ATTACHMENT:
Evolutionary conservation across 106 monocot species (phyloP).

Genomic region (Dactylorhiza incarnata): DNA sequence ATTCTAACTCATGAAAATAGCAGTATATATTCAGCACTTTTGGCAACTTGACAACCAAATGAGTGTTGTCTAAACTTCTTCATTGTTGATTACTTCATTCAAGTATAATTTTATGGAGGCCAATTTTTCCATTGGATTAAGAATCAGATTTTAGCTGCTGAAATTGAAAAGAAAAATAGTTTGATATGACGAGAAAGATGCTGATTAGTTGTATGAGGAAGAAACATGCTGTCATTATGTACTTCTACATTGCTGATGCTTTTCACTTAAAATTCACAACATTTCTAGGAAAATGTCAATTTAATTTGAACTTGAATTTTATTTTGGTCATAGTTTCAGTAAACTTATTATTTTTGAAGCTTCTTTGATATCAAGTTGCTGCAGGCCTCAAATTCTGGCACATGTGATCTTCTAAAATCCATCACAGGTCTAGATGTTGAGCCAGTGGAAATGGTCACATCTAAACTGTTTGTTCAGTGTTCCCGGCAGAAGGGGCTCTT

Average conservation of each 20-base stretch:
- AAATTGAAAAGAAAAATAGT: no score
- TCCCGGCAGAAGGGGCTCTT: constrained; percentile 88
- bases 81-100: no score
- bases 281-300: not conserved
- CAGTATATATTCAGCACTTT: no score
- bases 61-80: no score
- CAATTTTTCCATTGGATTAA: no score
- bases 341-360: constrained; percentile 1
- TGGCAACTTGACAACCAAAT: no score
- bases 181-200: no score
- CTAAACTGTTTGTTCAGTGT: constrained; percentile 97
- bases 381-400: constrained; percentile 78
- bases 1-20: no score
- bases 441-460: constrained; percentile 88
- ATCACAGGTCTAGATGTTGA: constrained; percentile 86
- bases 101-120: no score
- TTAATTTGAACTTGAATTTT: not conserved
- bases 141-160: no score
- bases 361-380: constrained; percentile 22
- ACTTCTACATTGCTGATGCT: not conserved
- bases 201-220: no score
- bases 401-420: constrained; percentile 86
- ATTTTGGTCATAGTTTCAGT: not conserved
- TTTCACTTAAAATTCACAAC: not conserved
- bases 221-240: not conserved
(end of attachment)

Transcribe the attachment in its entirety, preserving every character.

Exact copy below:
Evolutionary conservation across 106 monocot species (phyloP).

Genomic region (Dactylorhiza incarnata): DNA sequence ATTCTAACTCATGAAAATAGCAGTATATATTCAGCACTTTTGGCAACTTGACAACCAAATGAGTGTTGTCTAAACTTCTTCATTGTTGATTACTTCATTCAAGTATAATTTTATGGAGGCCAATTTTTCCATTGGATTAAGAATCAGATTTTAGCTGCTGAAATTGAAAAGAAAAATAGTTTGATATGACGAGAAAGATGCTGATTAGTTGTATGAGGAAGAAACATGCTGTCATTATGTACTTCTACATTGCTGATGCTTTTCACTTAAAATTCACAACATTTCTAGGAAAATGTCAATTTAATTTGAACTTGAATTTTATTTTGGTCATAGTTTCAGTAAACTTATTATTTTTGAAGCTTCTTTGATATCAAGTTGCTGCAGGCCTCAAATTCTGGCACATGTGATCTTCTAAAATCCATCACAGGTCTAGATGTTGAGCCAGTGGAAATGGTCACATCTAAACTGTTTGTTCAGTGTTCCCGGCAGAAGGGGCTCTT

Average conservation of each 20-base stretch:
- AAATTGAAAAGAAAAATAGT: no score
- TCCCGGCAGAAGGGGCTCTT: constrained; percentile 88
- bases 81-100: no score
- bases 281-300: not conserved
- CAGTATATATTCAGCACTTT: no score
- bases 61-80: no score
- CAATTTTTCCATTGGATTAA: no score
- bases 341-360: constrained; percentile 1
- TGGCAACTTGACAACCAAAT: no score
- bases 181-200: no score
- CTAAACTGTTTGTTCAGTGT: constrained; percentile 97
- bases 381-400: constrained; percentile 78
- bases 1-20: no score
- bases 441-460: constrained; percentile 88
- ATCACAGGTCTAGATGTTGA: constrained; percentile 86
- bases 101-120: no score
- TTAATTTGAACTTGAATTTT: not conserved
- bases 141-160: no score
- bases 361-380: constrained; percentile 22
- ACTTCTACATTGCTGATGCT: not conserved
- bases 201-220: no score
- bases 401-420: constrained; percentile 86
- ATTTTGGTCATAGTTTCAGT: not conserved
- TTTCACTTAAAATTCACAAC: not conserved
- bases 221-240: not conserved